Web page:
During different behavioral states, such as quiescence versus vigilance, neural circuits are set into distinct operating modes and respond to afferent inputs, such as sensory stimulation, in very different ways. In other words, neural circuits are rapidly configured into appropriate information processing modes demanded by behavioral states. The first question this project addresses is, what are the operating modes of sensorimotor circuits during different behavioral states and how are they set? During exploratory behaviors, animals move their body (head, limbs, and trunk) and adjust the position of the sensors (eyes, fingers, pinnae, whiskers) used to explore the environment. During these states, the brain must disambiguate the neural activity that causes the movements from the activity that is driven by the movement and its interaction with the environment. The second question this project addresses is, how does the brain differentiate motor from sensory activities during active exploration of the environment? As animals explore the environment, detection of an unexpected stimulus leads to an orienting response by which animals move to evaluate the stimulus. Repeated presentation of the stimulus without significant consequences leads to habitation of the orienting response, and the stimulus is eventually ignored. The third question this project addresses is, what neural circuits drive orienting responses and how does habituation occur at a neural level? Through association with other stimuli a detected sensory stimulus can acquire new meaning, and therefore be transformed into a conditioned stimulus. For instance, during active avoidance behavior, animals readily respond to a conditioned stimulus by shuttling to a different compartment of a cage in order to avoid a negative consequence. The last question this project addresses is, what neural circuits mediate active avoidance to a conditioned stimulus and how do these circuits operate at a synaptic/cellular level during this behavior? These questions will be investigated using a combination of methods that include electrophysiology, optogenetics, DREADDs, pharmacology, and histology applied using a variety of approaches ranging from acute slices of brain tissue to freely behaving rodents conducting behavioral tasks. We will take advantage of readily available Cre driver lines that allow to control the activity of specific neuronal populations and test their role in behavior. The neural and behavioral processes we study are normal, but when they go awry they lead to neurological and psychiatric disorders. Deciphering the normal operating modes of neural circuits is essential to understand how these operations are impacted by neurological and psychiatric disorders.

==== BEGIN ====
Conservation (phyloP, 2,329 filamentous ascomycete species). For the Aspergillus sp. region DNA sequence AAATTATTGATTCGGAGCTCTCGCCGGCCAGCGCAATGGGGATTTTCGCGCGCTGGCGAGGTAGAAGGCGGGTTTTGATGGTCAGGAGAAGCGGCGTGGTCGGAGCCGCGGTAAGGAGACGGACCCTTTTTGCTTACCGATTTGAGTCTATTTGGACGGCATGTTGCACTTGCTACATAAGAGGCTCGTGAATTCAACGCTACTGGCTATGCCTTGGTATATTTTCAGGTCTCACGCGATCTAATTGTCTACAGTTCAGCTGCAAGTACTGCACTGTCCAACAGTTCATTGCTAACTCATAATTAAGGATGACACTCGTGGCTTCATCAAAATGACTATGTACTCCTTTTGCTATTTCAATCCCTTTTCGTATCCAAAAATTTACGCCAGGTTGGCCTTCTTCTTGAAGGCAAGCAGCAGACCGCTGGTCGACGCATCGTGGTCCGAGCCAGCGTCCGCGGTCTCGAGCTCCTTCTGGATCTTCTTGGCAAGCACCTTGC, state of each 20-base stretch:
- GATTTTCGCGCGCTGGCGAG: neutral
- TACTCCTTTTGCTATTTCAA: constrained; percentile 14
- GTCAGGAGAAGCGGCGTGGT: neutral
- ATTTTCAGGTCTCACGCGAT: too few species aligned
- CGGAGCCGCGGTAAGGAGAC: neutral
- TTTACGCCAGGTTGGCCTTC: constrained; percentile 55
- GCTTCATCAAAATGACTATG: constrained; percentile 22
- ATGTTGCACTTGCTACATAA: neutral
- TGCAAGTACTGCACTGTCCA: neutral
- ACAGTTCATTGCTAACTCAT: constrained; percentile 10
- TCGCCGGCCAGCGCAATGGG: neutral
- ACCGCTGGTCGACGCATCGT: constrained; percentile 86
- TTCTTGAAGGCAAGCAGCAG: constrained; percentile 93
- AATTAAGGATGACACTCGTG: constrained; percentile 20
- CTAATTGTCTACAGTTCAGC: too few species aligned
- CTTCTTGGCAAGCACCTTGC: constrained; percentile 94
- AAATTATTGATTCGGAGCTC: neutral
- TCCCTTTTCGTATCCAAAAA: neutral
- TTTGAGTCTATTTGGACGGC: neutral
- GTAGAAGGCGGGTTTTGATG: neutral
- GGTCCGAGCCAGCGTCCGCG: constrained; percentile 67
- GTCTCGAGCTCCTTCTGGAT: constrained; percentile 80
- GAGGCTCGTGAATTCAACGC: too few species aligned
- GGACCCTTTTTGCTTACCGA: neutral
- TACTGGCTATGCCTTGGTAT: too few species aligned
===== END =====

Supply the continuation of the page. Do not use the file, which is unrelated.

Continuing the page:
Public Health Relevance

The goal of this research is to determine the operating modes of sensorimotor circuits during the detection and processing of sensory stimuli, and how these circuits mediate appropriate orienting responses to novel stimuli and approach/escape/avoidance responses to meaningful stimuli. Such basic knowledge is vital to understand how the brain mediates normal behavior and has direct relevance to many neurological and psychiatric disorders, such as sensory neglect syndromes, learning disabilities, Parkinson's, autism, anxiety disorders, and others.

Agency
National Institute of Health (NIH)
Institute
National Institute of Neurological Disorders and Stroke (NINDS)
Type
Unknown (R35)
Project #
1R35NS097272-01
Application #
9155936
Study Section
Special Emphasis Panel (ZNS1)
Program Officer
Gnadt, James W
Project Start
2016-12-01
Project End
2024-11-30
Budget Start
2016-12-01
Budget End
2017-11-30
Support Year
1
Fiscal Year
2017
Total Cost
Indirect Cost
Name
Drexel University
Department
Anatomy/Cell Biology
Type
Schools of Medicine
DUNS #
002604817
City
Philadelphia
State
PA
Country
United States
Zip Code
19102